30. ^ "L'arresto di don Cesare Lodeserto riapre le polemiche sui Cpt". provincia.torino.it. Archived from the original on 11 May 2006.
  31. ^ Una storia dal centro di detenzione di Roma Archived 4 March 2016 at the Wayback Machine )
  32. ^ "Cpt, Amnesty: "Violati i diritti dei rifugiati"". meltingpot.org. Archived from the original on 3 June 2015. Retrieved 23 December 2013.
  33. ^ St. John, Joseph, Martha Delicata, and Mario Azzopardi. 2008. "The Organisation of Asylum and Migration Policies in Malta." National Report 2008 of the National Contact Point. Malta: European Migration Network. p. 11.
  34. ^ Chapter 217 (Immigration Act) Archived 15 July 2012 at the Wayback Machine
  35. ^ a b Kårén, Björn. Malta and Immigration. Sovereignty, Territory and Identity. Scania: University of Lund [1] Archived 14 May 2014 at the Wayback Machine.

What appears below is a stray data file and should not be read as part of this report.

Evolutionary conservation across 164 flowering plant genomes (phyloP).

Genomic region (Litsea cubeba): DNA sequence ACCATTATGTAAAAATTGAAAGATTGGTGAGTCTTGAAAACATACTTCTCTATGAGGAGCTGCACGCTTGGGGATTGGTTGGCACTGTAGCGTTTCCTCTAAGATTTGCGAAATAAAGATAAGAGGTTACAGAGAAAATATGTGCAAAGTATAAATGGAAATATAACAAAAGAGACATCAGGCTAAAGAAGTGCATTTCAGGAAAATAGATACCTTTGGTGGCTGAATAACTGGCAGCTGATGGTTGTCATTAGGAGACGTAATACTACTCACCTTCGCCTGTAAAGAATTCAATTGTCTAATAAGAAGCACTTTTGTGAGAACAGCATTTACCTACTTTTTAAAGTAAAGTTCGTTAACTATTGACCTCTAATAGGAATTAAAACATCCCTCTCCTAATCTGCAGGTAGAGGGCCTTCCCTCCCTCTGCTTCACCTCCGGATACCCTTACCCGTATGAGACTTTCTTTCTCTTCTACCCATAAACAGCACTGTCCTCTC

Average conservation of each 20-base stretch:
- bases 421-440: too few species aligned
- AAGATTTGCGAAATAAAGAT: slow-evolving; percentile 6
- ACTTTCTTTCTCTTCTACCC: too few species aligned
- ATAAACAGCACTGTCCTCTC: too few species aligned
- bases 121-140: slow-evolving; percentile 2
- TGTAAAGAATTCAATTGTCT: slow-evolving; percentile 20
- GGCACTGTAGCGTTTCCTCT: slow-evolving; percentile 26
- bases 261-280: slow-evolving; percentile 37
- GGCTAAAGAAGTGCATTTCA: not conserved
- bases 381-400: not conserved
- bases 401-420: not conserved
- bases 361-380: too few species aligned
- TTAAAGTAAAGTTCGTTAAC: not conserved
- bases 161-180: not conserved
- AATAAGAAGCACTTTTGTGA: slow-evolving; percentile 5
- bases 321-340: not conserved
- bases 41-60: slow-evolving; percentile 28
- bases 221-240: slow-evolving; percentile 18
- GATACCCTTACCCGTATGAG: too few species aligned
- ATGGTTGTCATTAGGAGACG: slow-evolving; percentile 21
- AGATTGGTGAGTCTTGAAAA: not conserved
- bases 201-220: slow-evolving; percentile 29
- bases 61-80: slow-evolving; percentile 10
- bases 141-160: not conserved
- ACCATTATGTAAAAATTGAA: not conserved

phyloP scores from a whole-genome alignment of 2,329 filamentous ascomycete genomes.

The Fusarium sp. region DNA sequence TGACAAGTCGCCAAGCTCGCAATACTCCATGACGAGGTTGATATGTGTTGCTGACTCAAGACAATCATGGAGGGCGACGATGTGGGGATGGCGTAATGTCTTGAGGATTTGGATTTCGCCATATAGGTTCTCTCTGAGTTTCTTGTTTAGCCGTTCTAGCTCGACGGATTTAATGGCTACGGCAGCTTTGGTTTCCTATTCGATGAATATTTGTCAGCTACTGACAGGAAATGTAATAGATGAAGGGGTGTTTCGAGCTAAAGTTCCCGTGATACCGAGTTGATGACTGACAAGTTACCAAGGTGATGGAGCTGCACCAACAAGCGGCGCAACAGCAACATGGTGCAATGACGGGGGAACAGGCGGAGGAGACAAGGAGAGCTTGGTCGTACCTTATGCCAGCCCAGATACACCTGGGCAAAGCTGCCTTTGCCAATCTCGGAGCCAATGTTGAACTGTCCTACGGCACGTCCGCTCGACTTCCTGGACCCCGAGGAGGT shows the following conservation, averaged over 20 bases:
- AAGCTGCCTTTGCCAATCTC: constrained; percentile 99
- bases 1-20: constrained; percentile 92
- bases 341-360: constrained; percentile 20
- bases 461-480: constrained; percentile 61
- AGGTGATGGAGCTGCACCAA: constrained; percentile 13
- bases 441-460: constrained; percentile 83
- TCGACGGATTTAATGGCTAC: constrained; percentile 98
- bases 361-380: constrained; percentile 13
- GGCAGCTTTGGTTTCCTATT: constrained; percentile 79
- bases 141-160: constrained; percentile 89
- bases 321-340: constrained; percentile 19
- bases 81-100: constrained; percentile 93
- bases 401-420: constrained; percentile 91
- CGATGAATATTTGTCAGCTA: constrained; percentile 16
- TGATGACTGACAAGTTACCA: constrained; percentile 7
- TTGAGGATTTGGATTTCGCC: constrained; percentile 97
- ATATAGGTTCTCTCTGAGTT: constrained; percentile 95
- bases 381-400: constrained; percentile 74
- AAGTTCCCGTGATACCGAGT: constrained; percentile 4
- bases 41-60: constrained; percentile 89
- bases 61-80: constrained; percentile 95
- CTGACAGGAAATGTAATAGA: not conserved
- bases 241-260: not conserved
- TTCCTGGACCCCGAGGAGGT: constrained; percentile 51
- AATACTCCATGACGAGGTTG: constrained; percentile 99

36. ^ Amore, Katia (2007). "Malta", pp. 237–48 in European Immigration – a Sourcebook, edited by A. Triandafyllidou and R. Gropas. Egland: Ashgate Publishing.
  37. ^ Ministry for Justice and Home Affairs, Ministry for the Family and Social Security (2005). “Irregular Immigrants, Refugees and Integration – Policy Document Archived 15 October 2009 at the Wayback Machine." Government of Malta. , p.5
  38. ^ European Parliament-International Organisation for Migration, Comparative study of the laws in the 27 EU member states for legal immigration including an assessment of the conditions and formalities imposed by each member state for newcomers, [2][permanent dead link], p.352
  39. ^ Human Rights Watch Archived 14 March 2016 at the Wayback Machine, 18 July 2012
  40. ^ "Jesuits in Malta :: Detention in Malta". jrsmalta.org. Archived from the original on 16 July 2013. Retrieved 29 October 2012.
  41. ^ Times of Malta Archived 3 July 2012 at the Wayback Machine, 1 July 2012